"The typical college freshman today has seen more than a billion and a half people added to the planet since they were born," said the Center's population organizer Leigh Moyer. "These students have lived with massive population growth and climate change all their lives, so they're much more aware of the connection between human activities and the environmental problems the planet is facing." As part of the largest generation of youth the world has ever seen, today's students can have a unique, powerful role in driving the future of the planet.

Next up for this year's growing class of campus activists: Mark your calendars for Wildlife Week -- Oct. 5-11 -- a full week of take-action chances, outreach ideas and new materials to help students and campuses make more wildlife-friendly food choices. To learn more email EarthFriendlyDiet@biologicaldiversity.org.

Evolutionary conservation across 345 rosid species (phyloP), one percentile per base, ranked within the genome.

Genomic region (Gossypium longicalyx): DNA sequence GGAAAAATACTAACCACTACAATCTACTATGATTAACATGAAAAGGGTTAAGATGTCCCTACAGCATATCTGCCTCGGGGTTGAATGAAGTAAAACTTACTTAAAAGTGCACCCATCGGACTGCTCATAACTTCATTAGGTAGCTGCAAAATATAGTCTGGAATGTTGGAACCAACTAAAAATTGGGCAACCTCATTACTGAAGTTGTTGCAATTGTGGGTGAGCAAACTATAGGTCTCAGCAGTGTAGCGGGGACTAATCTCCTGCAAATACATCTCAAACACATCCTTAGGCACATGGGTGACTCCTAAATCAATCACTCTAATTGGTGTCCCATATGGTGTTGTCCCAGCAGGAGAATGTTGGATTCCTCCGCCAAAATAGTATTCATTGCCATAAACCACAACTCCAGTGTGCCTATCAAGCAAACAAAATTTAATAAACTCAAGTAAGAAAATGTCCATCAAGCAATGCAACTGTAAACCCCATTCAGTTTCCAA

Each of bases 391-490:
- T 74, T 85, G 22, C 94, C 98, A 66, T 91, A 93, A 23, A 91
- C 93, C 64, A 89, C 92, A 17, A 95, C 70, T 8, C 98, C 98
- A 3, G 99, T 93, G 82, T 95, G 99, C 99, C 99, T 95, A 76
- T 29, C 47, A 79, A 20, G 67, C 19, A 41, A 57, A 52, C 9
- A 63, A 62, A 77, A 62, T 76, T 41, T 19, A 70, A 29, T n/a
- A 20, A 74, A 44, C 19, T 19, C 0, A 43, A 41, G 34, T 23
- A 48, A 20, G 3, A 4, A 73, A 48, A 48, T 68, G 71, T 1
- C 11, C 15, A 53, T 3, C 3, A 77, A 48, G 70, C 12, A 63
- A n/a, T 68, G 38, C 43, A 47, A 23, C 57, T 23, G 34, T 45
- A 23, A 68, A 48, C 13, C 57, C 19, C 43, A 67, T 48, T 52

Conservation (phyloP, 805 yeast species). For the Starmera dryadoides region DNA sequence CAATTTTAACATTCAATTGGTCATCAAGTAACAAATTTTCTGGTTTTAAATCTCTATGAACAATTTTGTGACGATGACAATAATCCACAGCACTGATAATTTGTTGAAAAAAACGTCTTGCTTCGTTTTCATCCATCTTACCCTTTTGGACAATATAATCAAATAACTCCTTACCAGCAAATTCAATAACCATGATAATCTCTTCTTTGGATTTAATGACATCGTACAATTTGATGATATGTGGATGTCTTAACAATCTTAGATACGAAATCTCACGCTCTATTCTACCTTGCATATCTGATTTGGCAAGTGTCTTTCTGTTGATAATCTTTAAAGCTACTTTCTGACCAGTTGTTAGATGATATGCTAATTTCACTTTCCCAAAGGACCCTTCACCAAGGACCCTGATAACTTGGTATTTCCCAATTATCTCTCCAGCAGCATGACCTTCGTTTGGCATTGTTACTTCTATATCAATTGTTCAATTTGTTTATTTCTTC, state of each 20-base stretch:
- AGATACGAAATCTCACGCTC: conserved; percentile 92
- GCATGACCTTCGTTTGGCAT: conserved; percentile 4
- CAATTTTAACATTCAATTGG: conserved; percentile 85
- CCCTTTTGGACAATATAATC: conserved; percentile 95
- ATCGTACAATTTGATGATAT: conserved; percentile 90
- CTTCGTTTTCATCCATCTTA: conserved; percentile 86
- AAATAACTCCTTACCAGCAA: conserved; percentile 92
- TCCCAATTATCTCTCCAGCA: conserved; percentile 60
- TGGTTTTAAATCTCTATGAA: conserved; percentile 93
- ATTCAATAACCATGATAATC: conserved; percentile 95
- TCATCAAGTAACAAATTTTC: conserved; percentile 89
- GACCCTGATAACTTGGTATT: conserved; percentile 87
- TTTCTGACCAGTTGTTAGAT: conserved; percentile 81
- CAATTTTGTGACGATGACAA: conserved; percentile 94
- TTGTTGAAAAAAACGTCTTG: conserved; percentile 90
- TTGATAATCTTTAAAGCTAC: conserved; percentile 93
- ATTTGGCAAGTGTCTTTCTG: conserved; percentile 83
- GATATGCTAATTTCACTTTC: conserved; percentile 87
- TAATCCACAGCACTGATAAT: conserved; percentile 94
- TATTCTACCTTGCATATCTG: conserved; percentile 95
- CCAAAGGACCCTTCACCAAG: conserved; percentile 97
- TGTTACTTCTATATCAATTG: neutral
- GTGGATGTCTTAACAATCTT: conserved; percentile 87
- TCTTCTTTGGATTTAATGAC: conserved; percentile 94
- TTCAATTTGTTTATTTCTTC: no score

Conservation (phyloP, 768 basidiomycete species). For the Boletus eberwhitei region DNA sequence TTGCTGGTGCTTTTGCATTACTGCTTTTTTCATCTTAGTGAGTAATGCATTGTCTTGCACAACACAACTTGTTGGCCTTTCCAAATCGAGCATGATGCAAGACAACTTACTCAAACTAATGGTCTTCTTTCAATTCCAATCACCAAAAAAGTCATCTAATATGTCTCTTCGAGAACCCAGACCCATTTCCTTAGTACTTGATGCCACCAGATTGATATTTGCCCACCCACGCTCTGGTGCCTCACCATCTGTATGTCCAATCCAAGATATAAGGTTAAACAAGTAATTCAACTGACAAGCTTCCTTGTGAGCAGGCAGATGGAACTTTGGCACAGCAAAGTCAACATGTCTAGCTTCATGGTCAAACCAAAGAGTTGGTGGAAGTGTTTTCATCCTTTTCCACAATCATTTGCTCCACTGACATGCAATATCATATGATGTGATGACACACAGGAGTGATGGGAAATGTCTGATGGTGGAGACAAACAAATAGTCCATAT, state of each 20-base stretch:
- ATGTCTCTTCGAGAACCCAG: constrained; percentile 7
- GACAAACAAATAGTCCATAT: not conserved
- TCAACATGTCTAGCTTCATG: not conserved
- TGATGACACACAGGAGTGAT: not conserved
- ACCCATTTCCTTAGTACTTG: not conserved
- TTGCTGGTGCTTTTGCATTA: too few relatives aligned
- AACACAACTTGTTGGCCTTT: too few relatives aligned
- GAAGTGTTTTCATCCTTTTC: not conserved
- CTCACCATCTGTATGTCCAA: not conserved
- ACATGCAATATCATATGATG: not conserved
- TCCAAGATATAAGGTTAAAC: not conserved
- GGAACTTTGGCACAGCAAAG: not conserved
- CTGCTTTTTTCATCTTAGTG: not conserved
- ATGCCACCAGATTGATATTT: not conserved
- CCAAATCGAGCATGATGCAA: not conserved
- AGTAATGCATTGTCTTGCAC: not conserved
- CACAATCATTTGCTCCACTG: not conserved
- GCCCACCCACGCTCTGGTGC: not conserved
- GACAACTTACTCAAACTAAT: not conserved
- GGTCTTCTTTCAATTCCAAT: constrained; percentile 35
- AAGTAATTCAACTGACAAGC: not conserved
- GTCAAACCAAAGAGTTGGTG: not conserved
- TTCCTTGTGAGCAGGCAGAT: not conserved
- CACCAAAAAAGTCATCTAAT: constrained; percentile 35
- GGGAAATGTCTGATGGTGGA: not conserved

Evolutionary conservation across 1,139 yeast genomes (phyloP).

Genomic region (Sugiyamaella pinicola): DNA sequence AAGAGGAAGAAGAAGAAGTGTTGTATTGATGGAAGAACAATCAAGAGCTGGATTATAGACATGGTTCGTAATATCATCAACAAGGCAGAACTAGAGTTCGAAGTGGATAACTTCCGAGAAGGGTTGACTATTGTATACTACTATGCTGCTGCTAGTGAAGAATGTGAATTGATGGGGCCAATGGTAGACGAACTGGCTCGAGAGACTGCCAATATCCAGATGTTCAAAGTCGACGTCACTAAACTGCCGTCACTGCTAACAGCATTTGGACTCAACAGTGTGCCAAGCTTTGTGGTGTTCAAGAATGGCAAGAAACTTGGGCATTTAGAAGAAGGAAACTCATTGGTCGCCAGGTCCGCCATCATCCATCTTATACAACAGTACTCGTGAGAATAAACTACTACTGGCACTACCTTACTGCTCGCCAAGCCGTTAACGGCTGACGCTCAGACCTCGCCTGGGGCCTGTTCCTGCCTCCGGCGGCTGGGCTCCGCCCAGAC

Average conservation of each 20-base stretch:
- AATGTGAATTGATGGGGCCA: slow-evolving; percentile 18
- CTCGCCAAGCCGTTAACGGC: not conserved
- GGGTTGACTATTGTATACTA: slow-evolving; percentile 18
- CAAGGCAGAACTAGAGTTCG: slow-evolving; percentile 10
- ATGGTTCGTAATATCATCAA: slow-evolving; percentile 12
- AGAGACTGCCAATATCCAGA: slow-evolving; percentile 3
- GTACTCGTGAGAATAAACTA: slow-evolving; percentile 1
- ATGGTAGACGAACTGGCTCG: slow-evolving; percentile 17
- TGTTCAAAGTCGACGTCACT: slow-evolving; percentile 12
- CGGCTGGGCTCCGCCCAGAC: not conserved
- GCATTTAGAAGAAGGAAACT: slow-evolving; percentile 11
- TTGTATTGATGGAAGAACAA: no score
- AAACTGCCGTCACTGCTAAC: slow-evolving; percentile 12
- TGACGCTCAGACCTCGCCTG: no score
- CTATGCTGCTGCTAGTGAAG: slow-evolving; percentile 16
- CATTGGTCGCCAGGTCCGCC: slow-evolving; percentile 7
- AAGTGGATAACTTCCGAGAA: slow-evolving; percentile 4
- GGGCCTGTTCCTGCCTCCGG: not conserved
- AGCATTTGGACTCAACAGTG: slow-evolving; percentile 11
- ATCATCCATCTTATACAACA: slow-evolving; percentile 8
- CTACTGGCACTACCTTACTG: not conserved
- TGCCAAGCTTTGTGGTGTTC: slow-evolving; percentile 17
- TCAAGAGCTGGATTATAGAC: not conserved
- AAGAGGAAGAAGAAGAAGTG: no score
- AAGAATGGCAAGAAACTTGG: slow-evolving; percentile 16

Photo credits: Stephanie Feldstein staff photo; cow courtesy Flickr/Alessandro Pautasso; seabird courtesy Flickr/Econet; James Cameron courtesy Flickr/Steve Jurvetson; forest elephant courtesy Flickr/Swallowtail Garden Seeds; confiscated ivory by Gavin Shire, USFWS; savannah elephant courtesy Flickr/swiss.frog; college students courtesy Flickr/Tulane Public Relations.
 

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To sign up for Endangered Species Condoms, click here. If you'd like more information on the Center's Population and Sustainability program, visit our website.